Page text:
Dodge's full-size sport utility vehicle was substantially redesigned for 2004. Basic Durango styling cues continued, but the current model is 7 inches longer and more than 3 inches taller than its predecessor.
A V-6 and two Magnum V-8 engines are offered, topped by the famed 5.7-liter Hemi. The Hemi V-8 now features a Multi-Displacement System that suspends half the cylinders when they're not needed, which Dodge says improves gas mileage by up to 20 percent.
For 2006, a new Electronic Stability Program and roll-sensing side curtain-type airbags are available. A power rear liftgate is now standard on the Limited. A three-passenger third-row seat can replace the optional two-place bench, and a remote starter is available.
Dodge promotes the Durango's "broad-shouldered presence," starting with a familiar crosshair grille. Single headlight covers conceal dual lights. The SUV's silhouette features short front and rear overhangs, a dramatically sloped windshield and what Dodge calls "powerful" wheel arches. "Satin silver" tubular side steps go on the Adventurer. Standard 17-inch tires (18-inchers on the Limited) are mounted on aluminum or chrome wheels.
Durangos can hold up to eight occupants when equipped with three rows of seats. A five-passenger configuration is also offered. Cargo volume behind the third row is 19 cubic feet; that space grows to 102.4 cubic feet when both rear seats are folded down. Second-row occupants get reclining seats, and an optional DVD entertainment system is available. Reversible slush mats are included in the Adventurer model, which has a rubberized washable cargo liner. A navigation system is available.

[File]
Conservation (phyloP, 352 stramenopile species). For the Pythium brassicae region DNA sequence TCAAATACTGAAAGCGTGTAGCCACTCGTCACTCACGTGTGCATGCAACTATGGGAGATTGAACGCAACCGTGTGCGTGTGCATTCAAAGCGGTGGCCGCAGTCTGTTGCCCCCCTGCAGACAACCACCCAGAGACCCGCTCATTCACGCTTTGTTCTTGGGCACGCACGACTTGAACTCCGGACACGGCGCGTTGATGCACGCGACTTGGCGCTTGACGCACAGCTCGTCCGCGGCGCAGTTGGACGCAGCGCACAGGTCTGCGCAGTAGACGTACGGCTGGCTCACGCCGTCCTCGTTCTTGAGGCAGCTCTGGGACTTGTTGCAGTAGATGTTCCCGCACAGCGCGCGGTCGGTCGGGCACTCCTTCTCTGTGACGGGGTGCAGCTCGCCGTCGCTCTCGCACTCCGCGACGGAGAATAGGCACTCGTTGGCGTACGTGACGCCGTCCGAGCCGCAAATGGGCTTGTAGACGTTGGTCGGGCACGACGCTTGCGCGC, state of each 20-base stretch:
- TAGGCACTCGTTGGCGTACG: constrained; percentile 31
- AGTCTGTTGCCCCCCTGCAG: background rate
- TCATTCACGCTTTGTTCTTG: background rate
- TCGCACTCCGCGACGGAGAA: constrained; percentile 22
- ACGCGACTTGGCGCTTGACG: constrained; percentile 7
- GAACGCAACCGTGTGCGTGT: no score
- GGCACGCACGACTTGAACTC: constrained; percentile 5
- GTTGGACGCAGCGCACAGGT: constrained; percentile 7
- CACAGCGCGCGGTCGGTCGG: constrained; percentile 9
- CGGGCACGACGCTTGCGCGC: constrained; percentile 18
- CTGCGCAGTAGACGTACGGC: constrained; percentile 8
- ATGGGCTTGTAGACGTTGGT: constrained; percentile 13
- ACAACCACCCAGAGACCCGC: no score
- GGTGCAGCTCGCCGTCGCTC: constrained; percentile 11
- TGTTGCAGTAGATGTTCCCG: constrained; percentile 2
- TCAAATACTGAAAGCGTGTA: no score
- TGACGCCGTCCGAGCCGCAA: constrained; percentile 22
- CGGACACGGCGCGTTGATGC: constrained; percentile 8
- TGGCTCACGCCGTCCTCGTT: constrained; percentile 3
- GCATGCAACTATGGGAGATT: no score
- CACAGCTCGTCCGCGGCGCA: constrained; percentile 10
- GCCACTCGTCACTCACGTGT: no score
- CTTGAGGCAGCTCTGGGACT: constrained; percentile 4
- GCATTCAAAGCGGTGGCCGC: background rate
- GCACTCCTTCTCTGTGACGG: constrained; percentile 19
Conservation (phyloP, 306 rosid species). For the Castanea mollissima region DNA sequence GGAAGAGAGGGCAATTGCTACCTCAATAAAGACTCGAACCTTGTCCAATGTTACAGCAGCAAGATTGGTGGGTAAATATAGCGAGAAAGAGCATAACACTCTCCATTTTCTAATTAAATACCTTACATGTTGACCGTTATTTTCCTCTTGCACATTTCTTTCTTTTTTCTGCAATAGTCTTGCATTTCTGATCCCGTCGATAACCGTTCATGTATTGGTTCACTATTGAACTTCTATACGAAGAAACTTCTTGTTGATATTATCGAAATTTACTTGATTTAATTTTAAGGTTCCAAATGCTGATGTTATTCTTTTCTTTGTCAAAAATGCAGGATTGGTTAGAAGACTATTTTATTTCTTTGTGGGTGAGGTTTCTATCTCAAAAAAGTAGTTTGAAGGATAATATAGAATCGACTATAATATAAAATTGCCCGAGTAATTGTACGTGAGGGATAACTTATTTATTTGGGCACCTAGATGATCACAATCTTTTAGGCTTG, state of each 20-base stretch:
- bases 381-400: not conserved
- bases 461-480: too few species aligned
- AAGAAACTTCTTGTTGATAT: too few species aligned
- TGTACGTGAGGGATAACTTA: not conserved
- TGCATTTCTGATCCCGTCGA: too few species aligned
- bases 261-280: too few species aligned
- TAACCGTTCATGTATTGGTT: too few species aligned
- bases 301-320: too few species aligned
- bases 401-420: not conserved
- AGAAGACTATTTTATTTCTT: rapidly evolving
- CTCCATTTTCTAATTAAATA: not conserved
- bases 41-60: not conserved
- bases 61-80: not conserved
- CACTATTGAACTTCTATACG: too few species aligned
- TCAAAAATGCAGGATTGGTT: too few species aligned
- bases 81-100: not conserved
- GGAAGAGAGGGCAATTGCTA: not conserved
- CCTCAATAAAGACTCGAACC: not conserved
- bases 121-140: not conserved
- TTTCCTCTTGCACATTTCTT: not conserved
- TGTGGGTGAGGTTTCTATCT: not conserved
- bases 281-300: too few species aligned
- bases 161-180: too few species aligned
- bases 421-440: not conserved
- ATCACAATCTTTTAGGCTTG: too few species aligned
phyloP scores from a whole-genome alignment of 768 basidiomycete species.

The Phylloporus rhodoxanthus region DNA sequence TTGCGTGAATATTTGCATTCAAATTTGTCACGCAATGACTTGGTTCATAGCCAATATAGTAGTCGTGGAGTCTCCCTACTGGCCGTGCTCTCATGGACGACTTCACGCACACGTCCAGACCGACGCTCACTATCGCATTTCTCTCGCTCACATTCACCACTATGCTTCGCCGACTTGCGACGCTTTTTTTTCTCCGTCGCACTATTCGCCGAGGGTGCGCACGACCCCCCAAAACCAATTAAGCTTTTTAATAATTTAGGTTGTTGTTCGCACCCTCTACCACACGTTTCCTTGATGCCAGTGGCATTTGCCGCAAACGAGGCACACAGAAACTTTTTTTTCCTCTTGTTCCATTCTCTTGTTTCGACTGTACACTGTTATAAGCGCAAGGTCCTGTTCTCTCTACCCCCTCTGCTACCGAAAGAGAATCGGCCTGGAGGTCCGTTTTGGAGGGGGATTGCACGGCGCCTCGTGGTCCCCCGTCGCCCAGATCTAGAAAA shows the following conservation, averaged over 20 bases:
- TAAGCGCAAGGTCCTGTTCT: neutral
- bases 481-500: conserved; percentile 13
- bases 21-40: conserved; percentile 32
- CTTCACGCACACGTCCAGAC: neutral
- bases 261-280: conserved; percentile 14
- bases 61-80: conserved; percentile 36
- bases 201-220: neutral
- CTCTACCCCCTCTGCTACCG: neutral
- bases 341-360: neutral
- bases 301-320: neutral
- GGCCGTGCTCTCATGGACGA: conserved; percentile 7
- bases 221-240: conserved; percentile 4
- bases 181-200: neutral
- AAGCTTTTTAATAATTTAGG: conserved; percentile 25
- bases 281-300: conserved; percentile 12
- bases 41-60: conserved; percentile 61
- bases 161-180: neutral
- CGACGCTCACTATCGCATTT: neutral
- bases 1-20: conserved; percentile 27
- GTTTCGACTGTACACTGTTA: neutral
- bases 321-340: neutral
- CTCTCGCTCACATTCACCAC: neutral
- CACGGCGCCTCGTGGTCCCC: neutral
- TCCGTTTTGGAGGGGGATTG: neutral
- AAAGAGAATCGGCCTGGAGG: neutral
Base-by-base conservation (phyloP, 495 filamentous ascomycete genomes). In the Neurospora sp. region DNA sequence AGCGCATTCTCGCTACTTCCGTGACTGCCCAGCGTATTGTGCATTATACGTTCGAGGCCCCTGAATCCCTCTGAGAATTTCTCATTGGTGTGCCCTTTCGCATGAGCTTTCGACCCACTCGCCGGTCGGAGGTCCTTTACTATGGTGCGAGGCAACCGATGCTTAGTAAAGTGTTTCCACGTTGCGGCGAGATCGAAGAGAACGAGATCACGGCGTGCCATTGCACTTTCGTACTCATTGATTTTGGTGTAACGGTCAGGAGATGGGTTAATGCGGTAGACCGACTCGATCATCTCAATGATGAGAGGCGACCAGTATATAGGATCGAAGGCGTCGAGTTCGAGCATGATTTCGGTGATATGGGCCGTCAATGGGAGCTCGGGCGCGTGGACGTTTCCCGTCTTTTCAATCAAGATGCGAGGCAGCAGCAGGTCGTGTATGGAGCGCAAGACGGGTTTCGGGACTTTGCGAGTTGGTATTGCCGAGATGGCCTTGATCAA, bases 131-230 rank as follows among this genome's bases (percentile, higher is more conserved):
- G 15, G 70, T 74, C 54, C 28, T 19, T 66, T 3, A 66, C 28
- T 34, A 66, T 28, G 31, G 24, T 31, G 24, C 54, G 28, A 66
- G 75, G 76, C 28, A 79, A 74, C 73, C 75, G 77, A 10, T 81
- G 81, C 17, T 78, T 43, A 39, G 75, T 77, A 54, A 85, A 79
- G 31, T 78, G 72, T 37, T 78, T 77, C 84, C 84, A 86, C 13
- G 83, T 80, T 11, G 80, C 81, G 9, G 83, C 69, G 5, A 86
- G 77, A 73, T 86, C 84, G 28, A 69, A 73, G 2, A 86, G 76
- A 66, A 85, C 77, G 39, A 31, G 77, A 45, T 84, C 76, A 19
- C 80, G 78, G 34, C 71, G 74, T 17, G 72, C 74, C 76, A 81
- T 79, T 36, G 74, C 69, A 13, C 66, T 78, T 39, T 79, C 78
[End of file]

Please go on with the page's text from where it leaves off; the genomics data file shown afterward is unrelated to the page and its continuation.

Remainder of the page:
Under the Hood
The base engine is a 210-horsepower, 3.7-liter V-6. A 4.7-liter V-8 that produces 230 hp and 290 pounds-feet of torque is optional. Durango buyers can also choose a 5.7-liter Hemi V-8 that cranks out 335 hp and 370 pounds-feet of torque.
A four-speed-automatic transmission teams with the V-6, but V-8 models work with a five-speed automatic. Durangos come with rear-wheel drive or full-time four-wheel drive, which has Low-range gearing. Dodge promises up to 8,950 pounds of towing capacity when properly equipped.
All-disc antilock brakes include electronic brake-force distribution. Optional roll-sensing side curtain-type airbags protect passengers in all rows of seats.
Steering is lighter than expected, and a comparatively soft suspension translates to an especially comfortable ride. This SUV can get a little woozy through repeated curves.
Handling is less than ideal, even on the expressway, as the Durango is a little too inclined to edge out of its lane. Suspensions differ among the three engine choices, but not dramatically.
Response from the Hemi V-8 is less vigorous than expected. Automatic-transmission reactions are better with the V-6, which is a little noisier when pushed. The 4.7-liter V-8 might be a good compromise, but flooring the gas too often results in delayed, modest acceleration.
Overall, performance stands tallest in offroad situations. Thick A- and B-pillars obscure the view somewhat. Getting in and out demands quite a climb, but running boards and grab handles help.
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